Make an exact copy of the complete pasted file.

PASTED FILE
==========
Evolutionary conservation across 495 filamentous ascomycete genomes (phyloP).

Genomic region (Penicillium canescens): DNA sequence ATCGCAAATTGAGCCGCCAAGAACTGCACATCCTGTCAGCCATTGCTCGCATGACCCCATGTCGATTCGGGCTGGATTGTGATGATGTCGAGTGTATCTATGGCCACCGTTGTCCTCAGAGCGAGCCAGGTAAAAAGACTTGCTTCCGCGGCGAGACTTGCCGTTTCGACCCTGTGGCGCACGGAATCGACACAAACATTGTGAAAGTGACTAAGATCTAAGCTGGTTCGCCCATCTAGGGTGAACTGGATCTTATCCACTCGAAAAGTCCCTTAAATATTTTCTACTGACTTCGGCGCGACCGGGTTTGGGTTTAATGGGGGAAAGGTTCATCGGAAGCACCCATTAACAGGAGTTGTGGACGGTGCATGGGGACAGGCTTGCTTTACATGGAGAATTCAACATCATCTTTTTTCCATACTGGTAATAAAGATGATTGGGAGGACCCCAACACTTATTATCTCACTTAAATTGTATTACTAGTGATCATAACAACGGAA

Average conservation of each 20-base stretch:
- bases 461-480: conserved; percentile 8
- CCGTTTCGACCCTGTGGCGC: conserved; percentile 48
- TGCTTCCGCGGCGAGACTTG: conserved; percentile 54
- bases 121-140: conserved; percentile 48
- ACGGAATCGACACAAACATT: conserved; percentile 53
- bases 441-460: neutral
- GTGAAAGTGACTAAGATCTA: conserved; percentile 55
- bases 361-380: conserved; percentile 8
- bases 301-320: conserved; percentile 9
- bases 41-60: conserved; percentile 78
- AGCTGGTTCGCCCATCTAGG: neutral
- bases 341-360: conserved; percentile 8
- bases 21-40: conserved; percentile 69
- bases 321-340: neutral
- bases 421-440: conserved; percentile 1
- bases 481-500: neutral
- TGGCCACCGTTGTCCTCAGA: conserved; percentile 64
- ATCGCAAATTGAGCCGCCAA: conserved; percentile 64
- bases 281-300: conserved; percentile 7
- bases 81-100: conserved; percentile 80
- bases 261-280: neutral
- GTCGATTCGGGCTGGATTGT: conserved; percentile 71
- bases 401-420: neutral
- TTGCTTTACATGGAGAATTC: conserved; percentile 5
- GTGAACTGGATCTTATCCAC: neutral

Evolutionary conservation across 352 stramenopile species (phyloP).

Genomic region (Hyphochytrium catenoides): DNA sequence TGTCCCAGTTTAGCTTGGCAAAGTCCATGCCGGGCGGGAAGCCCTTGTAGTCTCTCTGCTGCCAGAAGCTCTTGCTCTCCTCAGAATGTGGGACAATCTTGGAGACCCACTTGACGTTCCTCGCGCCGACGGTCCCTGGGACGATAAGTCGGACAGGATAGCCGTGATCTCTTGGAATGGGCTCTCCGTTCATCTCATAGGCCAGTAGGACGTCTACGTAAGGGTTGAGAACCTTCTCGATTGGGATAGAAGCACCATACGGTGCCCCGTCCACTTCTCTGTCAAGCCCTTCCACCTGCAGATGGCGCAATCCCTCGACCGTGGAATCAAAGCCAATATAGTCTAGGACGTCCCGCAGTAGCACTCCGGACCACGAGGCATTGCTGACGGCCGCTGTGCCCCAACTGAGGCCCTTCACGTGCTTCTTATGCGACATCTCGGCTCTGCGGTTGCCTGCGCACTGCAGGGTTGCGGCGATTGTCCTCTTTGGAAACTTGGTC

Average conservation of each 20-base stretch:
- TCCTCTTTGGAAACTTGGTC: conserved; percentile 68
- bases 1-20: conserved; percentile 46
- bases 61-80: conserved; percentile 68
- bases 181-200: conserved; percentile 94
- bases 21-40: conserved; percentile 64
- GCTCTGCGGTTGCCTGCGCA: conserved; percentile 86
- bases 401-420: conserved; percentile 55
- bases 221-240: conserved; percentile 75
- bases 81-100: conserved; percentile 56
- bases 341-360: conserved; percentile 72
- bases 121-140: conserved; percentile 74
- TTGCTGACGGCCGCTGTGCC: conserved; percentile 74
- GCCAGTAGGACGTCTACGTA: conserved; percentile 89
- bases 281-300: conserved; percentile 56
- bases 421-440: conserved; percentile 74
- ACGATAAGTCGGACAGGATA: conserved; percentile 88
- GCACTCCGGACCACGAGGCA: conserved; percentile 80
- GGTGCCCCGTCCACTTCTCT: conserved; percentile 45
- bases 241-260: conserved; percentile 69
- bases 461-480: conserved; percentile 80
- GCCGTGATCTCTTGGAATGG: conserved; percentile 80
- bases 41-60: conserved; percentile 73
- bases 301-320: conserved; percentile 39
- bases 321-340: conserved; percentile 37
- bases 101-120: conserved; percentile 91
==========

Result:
Evolutionary conservation across 495 filamentous ascomycete genomes (phyloP).

Genomic region (Penicillium canescens): DNA sequence ATCGCAAATTGAGCCGCCAAGAACTGCACATCCTGTCAGCCATTGCTCGCATGACCCCATGTCGATTCGGGCTGGATTGTGATGATGTCGAGTGTATCTATGGCCACCGTTGTCCTCAGAGCGAGCCAGGTAAAAAGACTTGCTTCCGCGGCGAGACTTGCCGTTTCGACCCTGTGGCGCACGGAATCGACACAAACATTGTGAAAGTGACTAAGATCTAAGCTGGTTCGCCCATCTAGGGTGAACTGGATCTTATCCACTCGAAAAGTCCCTTAAATATTTTCTACTGACTTCGGCGCGACCGGGTTTGGGTTTAATGGGGGAAAGGTTCATCGGAAGCACCCATTAACAGGAGTTGTGGACGGTGCATGGGGACAGGCTTGCTTTACATGGAGAATTCAACATCATCTTTTTTCCATACTGGTAATAAAGATGATTGGGAGGACCCCAACACTTATTATCTCACTTAAATTGTATTACTAGTGATCATAACAACGGAA

Average conservation of each 20-base stretch:
- bases 461-480: conserved; percentile 8
- CCGTTTCGACCCTGTGGCGC: conserved; percentile 48
- TGCTTCCGCGGCGAGACTTG: conserved; percentile 54
- bases 121-140: conserved; percentile 48
- ACGGAATCGACACAAACATT: conserved; percentile 53
- bases 441-460: neutral
- GTGAAAGTGACTAAGATCTA: conserved; percentile 55
- bases 361-380: conserved; percentile 8
- bases 301-320: conserved; percentile 9
- bases 41-60: conserved; percentile 78
- AGCTGGTTCGCCCATCTAGG: neutral
- bases 341-360: conserved; percentile 8
- bases 21-40: conserved; percentile 69
- bases 321-340: neutral
- bases 421-440: conserved; percentile 1
- bases 481-500: neutral
- TGGCCACCGTTGTCCTCAGA: conserved; percentile 64
- ATCGCAAATTGAGCCGCCAA: conserved; percentile 64
- bases 281-300: conserved; percentile 7
- bases 81-100: conserved; percentile 80
- bases 261-280: neutral
- GTCGATTCGGGCTGGATTGT: conserved; percentile 71
- bases 401-420: neutral
- TTGCTTTACATGGAGAATTC: conserved; percentile 5
- GTGAACTGGATCTTATCCAC: neutral

Evolutionary conservation across 352 stramenopile species (phyloP).

Genomic region (Hyphochytrium catenoides): DNA sequence TGTCCCAGTTTAGCTTGGCAAAGTCCATGCCGGGCGGGAAGCCCTTGTAGTCTCTCTGCTGCCAGAAGCTCTTGCTCTCCTCAGAATGTGGGACAATCTTGGAGACCCACTTGACGTTCCTCGCGCCGACGGTCCCTGGGACGATAAGTCGGACAGGATAGCCGTGATCTCTTGGAATGGGCTCTCCGTTCATCTCATAGGCCAGTAGGACGTCTACGTAAGGGTTGAGAACCTTCTCGATTGGGATAGAAGCACCATACGGTGCCCCGTCCACTTCTCTGTCAAGCCCTTCCACCTGCAGATGGCGCAATCCCTCGACCGTGGAATCAAAGCCAATATAGTCTAGGACGTCCCGCAGTAGCACTCCGGACCACGAGGCATTGCTGACGGCCGCTGTGCCCCAACTGAGGCCCTTCACGTGCTTCTTATGCGACATCTCGGCTCTGCGGTTGCCTGCGCACTGCAGGGTTGCGGCGATTGTCCTCTTTGGAAACTTGGTC

Average conservation of each 20-base stretch:
- TCCTCTTTGGAAACTTGGTC: conserved; percentile 68
- bases 1-20: conserved; percentile 46
- bases 61-80: conserved; percentile 68
- bases 181-200: conserved; percentile 94
- bases 21-40: conserved; percentile 64
- GCTCTGCGGTTGCCTGCGCA: conserved; percentile 86
- bases 401-420: conserved; percentile 55
- bases 221-240: conserved; percentile 75
- bases 81-100: conserved; percentile 56
- bases 341-360: conserved; percentile 72
- bases 121-140: conserved; percentile 74
- TTGCTGACGGCCGCTGTGCC: conserved; percentile 74
- GCCAGTAGGACGTCTACGTA: conserved; percentile 89
- bases 281-300: conserved; percentile 56
- bases 421-440: conserved; percentile 74
- ACGATAAGTCGGACAGGATA: conserved; percentile 88
- GCACTCCGGACCACGAGGCA: conserved; percentile 80
- GGTGCCCCGTCCACTTCTCT: conserved; percentile 45
- bases 241-260: conserved; percentile 69
- bases 461-480: conserved; percentile 80
- GCCGTGATCTCTTGGAATGG: conserved; percentile 80
- bases 41-60: conserved; percentile 73
- bases 301-320: conserved; percentile 39
- bases 321-340: conserved; percentile 37
- bases 101-120: conserved; percentile 91